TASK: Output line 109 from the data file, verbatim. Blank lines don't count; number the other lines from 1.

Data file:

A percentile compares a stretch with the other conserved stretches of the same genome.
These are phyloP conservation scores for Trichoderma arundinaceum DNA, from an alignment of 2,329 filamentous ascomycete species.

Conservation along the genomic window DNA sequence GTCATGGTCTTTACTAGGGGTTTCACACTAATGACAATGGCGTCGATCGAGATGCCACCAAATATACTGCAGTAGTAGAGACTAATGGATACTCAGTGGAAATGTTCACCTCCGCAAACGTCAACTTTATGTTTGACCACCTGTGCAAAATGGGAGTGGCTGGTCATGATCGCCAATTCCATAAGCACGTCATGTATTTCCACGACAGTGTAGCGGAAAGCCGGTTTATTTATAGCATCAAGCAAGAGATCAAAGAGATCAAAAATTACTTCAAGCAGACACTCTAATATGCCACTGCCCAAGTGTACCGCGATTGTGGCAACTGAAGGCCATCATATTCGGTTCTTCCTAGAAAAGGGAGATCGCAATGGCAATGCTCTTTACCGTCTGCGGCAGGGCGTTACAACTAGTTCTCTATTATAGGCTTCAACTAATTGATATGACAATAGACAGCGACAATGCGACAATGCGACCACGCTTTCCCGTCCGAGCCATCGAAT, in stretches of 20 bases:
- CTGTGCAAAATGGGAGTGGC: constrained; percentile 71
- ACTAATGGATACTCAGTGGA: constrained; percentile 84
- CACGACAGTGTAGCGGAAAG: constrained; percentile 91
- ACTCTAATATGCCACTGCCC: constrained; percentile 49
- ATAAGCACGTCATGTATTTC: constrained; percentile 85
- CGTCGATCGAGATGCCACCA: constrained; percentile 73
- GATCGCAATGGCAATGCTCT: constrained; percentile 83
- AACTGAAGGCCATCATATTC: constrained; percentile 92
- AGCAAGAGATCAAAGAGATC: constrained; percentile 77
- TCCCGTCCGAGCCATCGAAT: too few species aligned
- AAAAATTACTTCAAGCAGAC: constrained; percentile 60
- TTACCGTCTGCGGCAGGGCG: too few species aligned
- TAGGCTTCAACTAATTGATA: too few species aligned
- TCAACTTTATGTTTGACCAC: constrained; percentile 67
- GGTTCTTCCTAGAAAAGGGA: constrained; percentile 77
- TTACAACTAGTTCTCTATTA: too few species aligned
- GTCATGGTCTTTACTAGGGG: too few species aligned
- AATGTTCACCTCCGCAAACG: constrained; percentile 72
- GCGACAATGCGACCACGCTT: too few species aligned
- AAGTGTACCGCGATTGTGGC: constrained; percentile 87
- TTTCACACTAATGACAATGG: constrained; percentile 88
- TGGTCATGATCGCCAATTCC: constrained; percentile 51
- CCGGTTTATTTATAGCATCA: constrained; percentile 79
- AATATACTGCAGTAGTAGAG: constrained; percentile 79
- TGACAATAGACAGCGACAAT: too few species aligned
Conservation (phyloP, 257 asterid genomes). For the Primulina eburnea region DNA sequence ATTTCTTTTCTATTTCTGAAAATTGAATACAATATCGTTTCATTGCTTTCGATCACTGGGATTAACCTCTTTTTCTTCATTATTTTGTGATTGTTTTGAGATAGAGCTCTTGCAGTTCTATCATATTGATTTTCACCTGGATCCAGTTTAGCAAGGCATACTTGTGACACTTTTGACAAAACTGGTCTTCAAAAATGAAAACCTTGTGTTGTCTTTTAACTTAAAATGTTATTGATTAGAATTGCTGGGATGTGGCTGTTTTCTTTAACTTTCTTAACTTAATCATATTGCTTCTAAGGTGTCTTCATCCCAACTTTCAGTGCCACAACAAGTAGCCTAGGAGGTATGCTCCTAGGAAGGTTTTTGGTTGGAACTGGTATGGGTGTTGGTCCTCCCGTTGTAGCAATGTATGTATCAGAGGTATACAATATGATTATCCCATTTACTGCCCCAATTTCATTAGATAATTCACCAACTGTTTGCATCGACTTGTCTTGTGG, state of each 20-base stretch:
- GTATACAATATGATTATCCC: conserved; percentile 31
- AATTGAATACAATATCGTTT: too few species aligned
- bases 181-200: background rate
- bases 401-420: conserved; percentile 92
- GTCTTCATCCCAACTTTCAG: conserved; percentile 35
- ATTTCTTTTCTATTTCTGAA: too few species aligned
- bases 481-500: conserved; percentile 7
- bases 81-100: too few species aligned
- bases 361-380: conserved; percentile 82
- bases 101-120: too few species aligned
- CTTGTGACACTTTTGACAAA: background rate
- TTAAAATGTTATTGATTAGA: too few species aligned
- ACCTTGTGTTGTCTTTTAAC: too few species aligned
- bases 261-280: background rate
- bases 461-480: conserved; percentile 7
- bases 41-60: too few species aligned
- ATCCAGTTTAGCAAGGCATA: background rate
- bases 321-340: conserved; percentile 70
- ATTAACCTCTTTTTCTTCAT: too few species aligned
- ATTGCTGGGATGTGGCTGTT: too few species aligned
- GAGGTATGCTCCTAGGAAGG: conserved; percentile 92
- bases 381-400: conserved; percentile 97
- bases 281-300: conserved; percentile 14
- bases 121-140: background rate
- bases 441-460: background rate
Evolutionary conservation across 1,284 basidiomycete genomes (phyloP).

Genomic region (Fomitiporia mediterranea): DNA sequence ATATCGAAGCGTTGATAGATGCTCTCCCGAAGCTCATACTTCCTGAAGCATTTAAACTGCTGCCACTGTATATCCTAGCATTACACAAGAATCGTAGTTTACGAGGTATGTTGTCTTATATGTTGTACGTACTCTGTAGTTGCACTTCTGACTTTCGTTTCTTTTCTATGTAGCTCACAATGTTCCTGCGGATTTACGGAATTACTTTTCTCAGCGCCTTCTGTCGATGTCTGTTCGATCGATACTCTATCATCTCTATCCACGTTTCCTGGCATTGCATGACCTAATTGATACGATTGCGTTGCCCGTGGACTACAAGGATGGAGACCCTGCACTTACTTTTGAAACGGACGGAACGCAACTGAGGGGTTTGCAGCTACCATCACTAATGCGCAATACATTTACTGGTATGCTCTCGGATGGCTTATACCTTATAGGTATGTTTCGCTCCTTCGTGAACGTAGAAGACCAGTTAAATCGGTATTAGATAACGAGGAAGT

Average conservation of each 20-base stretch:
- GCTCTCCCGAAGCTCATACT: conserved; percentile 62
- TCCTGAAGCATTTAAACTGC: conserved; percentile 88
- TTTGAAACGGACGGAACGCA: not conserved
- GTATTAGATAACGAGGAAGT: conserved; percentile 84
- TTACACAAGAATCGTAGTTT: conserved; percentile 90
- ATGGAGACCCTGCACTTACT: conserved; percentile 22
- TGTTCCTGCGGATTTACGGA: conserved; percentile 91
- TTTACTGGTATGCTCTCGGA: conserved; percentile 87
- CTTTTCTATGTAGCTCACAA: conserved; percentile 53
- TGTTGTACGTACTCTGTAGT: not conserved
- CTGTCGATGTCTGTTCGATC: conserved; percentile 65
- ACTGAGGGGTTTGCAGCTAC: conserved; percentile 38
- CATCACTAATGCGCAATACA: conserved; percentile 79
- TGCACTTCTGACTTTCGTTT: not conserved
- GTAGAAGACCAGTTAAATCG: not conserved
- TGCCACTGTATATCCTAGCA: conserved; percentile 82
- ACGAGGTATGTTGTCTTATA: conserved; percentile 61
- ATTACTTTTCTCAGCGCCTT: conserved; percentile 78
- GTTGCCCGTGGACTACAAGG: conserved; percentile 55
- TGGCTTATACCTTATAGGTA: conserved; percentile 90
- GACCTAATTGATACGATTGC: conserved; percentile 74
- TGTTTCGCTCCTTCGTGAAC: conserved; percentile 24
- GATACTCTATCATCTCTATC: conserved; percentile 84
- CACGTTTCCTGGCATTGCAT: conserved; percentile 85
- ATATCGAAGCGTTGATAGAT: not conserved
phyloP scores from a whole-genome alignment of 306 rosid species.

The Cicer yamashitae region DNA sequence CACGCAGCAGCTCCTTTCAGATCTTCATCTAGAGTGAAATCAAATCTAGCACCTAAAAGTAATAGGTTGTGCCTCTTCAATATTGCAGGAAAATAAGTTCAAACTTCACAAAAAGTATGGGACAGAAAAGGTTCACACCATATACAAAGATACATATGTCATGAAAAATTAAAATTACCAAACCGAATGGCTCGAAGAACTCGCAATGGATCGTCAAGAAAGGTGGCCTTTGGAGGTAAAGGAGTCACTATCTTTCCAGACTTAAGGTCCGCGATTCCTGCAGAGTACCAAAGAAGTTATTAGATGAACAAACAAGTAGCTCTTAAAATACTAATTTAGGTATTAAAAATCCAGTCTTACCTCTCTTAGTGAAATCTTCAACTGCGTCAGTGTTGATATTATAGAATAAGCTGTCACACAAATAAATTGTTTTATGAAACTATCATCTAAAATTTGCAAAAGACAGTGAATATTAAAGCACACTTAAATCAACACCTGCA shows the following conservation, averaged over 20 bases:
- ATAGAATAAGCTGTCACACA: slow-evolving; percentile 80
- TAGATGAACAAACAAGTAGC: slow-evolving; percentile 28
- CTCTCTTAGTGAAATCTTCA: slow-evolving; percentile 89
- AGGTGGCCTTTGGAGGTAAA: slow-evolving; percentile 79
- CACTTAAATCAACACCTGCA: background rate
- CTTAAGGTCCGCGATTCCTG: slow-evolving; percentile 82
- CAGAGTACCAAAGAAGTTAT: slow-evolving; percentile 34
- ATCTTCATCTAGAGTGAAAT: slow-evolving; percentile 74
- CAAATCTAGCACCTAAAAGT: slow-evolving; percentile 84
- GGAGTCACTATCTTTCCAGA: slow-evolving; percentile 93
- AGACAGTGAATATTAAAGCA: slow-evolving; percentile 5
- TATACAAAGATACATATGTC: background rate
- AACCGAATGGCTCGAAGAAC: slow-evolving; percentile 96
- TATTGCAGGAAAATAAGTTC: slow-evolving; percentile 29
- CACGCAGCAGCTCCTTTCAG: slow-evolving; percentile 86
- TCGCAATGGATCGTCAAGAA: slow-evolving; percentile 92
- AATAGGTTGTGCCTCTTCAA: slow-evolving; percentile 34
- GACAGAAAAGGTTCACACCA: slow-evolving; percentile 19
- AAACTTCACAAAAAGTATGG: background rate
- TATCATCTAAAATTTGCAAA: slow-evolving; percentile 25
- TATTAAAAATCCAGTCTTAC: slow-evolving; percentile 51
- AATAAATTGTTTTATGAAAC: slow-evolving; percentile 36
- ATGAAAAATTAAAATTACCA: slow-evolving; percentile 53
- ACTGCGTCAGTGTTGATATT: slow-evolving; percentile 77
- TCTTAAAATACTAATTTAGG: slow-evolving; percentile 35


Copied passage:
- TCTTAAAATACTAATTTAGG: slow-evolving; percentile 35